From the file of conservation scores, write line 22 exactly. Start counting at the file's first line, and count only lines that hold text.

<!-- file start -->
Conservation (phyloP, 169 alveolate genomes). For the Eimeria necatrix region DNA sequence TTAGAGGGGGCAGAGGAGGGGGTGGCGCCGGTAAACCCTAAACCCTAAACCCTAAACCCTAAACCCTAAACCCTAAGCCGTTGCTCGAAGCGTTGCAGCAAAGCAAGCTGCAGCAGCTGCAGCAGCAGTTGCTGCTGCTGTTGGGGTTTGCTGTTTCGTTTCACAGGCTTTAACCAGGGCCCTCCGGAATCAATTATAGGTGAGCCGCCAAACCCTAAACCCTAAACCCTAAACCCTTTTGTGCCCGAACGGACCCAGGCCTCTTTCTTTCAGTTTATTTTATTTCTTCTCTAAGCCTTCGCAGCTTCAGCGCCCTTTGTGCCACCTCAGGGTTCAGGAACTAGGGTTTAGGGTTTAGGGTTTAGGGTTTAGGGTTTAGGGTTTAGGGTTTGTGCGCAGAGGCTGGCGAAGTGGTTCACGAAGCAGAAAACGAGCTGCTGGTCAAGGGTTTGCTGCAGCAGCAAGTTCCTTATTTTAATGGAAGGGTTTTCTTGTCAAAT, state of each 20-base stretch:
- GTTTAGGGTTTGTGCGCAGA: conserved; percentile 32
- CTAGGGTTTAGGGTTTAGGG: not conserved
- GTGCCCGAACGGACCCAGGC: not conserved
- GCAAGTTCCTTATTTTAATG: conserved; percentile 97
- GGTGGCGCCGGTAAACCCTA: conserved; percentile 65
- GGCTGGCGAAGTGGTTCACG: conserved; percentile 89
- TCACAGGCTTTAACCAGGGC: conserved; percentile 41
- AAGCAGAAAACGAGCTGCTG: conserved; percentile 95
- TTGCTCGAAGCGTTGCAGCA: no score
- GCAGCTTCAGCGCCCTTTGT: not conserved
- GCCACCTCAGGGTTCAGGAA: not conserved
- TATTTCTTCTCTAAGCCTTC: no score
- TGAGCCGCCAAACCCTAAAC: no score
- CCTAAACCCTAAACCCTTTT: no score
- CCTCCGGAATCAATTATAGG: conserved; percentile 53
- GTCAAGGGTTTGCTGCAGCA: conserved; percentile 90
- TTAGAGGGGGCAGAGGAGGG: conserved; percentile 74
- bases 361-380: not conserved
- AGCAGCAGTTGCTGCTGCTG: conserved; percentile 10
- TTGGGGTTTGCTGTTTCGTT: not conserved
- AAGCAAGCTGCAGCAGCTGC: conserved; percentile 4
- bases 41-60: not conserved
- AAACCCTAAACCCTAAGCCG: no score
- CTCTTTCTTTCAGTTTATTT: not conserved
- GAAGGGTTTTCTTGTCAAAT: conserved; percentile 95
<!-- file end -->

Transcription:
- AAGCAAGCTGCAGCAGCTGC: conserved; percentile 4